Targeted taxes on sweetened beverages and policies that strengthen nutritional standards for meals and beverages at schools may be effective tools for decreasing the purchase of sweetened drinks and reducing obesity among children living in poverty, according to two studies led by researchers from Harvard T.H. Chan School of Public Health. (2020-07-07)

Association between morbidity and poverty reversed during early US COVID-19 epidemic
In the US, counties with greater poverty, lower social mobility and life expectancy had more confirmed cases in January through March, but this trend reversed by April 1, while a higher death rate from COVID-19 remained associated with poverty throughout. These results suggest that limited testing resources may have been diverted to richer counties as the epidemic took hold. (2020-06-17)

Cash me outside: Transfers to the poor linked to eco-benefits
In a new study, researchers recently discovered that Indonesia's national anti-poverty program reduced deforestation by about 30%. (2020-06-12)

Better reading proficiency linked to fewer youth homicides
A good education system has long been linked with providing opportunity for people to get better jobs and escape poverty. However, less is known about the impact of education on youth violence. (2020-06-11)

National Autism Indicators Report: the connection between autism and financial hardship
A.J. Drexel Autism Institute released the 2020 National Autism Indicators Report highlighting the financial challenges facing households of children with autism spectrum disorder (ASD), including higher levels of poverty, material hardship and medical expenses. (2020-06-10)

Look to precision public health to address the perfect storm fueling COVID-19 mortality
The interaction of COVID-19 with co-existing non-communicable diseases (NCDs) is a perfect storm, particularly for communities of poverty. While primarily targeting the elderly, NCDs and underlying metabolic conditions- obesity, hypertension, kidney disease, and diabetes in younger people, are all associated with higher risk of severe illness, hospitalization and death from COVID-19. As COVID-19 continues to spread, It is not too late to address the underlying drivers of morbidity and mortality - and focus prevention efforts on people suffering from NCDs. (2020-06-10)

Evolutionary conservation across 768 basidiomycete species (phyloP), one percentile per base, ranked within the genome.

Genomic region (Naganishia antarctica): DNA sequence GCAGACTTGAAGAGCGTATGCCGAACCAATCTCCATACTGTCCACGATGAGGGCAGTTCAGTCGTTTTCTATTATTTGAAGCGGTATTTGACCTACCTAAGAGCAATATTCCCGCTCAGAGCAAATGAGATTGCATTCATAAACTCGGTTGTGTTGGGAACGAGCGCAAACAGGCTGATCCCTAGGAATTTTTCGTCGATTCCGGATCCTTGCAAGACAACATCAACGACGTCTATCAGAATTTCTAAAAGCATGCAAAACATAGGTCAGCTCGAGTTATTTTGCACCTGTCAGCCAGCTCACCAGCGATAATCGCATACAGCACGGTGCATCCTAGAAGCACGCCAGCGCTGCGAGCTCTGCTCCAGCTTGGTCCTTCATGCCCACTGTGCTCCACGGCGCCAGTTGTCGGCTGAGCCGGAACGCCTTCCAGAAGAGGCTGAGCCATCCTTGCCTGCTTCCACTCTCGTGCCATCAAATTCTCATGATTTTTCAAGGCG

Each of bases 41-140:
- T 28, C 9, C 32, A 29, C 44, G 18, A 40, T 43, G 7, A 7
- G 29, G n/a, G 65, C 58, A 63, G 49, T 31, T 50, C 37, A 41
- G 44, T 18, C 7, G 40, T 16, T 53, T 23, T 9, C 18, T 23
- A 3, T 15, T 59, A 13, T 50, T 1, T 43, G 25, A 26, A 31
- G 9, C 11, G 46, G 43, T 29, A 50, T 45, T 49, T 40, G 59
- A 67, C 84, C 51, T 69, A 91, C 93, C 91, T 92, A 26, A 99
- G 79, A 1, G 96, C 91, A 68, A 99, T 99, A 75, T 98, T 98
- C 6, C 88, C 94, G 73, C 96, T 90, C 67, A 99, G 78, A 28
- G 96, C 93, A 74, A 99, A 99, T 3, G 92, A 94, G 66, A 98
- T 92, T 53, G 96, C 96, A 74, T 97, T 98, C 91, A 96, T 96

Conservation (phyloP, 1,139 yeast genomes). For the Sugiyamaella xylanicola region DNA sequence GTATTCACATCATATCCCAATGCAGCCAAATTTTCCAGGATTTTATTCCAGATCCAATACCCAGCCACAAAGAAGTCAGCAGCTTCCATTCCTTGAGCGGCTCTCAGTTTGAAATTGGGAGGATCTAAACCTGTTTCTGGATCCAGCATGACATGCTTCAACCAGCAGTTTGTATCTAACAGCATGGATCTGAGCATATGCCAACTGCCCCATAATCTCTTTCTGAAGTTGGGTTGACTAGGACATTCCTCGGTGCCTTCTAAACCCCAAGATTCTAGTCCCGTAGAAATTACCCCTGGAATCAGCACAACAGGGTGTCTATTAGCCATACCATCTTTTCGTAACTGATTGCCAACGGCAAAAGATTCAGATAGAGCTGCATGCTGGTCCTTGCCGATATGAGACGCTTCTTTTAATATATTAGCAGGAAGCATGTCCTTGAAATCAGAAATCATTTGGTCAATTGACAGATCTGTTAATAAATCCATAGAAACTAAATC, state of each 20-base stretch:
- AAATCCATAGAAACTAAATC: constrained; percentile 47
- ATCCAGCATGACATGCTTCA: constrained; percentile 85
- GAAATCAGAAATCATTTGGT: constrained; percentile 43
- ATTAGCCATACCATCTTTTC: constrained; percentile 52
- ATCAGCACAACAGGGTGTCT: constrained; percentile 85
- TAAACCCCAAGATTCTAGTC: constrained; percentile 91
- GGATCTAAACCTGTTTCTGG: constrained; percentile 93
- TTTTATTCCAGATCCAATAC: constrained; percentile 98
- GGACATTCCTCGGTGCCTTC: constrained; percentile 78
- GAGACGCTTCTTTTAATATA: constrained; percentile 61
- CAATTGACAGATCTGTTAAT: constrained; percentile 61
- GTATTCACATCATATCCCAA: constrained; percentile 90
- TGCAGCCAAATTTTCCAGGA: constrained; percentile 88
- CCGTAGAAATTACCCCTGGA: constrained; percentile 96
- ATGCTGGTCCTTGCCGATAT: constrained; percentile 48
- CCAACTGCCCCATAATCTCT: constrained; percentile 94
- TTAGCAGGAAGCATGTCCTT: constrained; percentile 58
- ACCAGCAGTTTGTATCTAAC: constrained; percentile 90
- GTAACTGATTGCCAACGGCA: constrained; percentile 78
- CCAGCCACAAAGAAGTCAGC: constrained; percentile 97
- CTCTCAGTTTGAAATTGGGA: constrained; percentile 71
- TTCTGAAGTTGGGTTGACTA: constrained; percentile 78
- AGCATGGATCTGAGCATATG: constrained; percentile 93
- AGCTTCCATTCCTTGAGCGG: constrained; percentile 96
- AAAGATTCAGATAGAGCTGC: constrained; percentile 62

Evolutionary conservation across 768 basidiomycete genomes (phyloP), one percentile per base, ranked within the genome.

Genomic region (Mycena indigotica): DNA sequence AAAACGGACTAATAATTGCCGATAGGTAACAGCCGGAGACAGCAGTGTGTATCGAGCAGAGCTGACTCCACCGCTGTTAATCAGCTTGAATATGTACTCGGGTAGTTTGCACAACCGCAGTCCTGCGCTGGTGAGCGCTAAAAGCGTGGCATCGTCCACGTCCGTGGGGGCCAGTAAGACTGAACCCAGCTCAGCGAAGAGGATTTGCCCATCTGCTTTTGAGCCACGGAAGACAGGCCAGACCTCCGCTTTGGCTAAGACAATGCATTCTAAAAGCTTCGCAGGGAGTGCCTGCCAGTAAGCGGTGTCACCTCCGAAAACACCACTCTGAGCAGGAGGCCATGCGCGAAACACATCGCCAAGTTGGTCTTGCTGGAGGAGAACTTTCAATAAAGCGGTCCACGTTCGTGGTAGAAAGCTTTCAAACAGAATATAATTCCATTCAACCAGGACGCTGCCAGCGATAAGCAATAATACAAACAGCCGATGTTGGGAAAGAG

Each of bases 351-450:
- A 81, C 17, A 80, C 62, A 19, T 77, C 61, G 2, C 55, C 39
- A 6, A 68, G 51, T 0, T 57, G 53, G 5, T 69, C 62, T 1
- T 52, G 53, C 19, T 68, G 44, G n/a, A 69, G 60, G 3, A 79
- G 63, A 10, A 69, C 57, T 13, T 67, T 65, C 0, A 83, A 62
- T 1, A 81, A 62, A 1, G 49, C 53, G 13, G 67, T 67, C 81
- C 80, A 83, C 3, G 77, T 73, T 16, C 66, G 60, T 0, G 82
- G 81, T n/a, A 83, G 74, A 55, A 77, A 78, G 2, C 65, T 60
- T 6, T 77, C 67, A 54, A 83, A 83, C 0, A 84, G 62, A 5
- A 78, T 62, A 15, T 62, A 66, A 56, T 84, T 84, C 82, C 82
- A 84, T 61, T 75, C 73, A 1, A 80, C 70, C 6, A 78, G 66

Air conditioner bumps the electric bill by 42%, increasing the risk of energy poverty
A new study by Ca' Foscari and CMCC combines OECD and NASA datasets for 8 countries to show that the share of households' spending dedicated to cooling is greater to what estimated in previous studies (2020-06-05)

Climate change increases migration at the expense of the poor
A climate game developed by Max Planck researchers shows that global cooperation can be possible -- although not without effort. (2020-05-26)

Countering COVID-19 impacts on children from low-income households
The COVID-19 pandemic has magnified the social, educational and health care disparities already plaguing the nearly 40 million Americans the US Census Bureau estimates are living in poverty. Perhaps the hardest hit members of that population, say three pediatricians at Johns Hopkins Children's Center and Children's National Hospital, are children from low-income households. (2020-05-26)

Sustainable palm oil? How environmental protection and poverty reduction can be reconciled
Palm oil is often associated with tropical deforestation above all else. However, this is only one side of the story, as agricultural scientists from the University of Göttingen and the IPB University Bogor (Indonesia) show in a new study. The rapid expansion of oil palm has also contributed considerably to economic growth and poverty reduction in local communities, particularly in Asia. The study was published in the Annual Review of Resource Economics. (2020-05-19)

Stark disparities in COVID-19 hospitalization and death rates among New York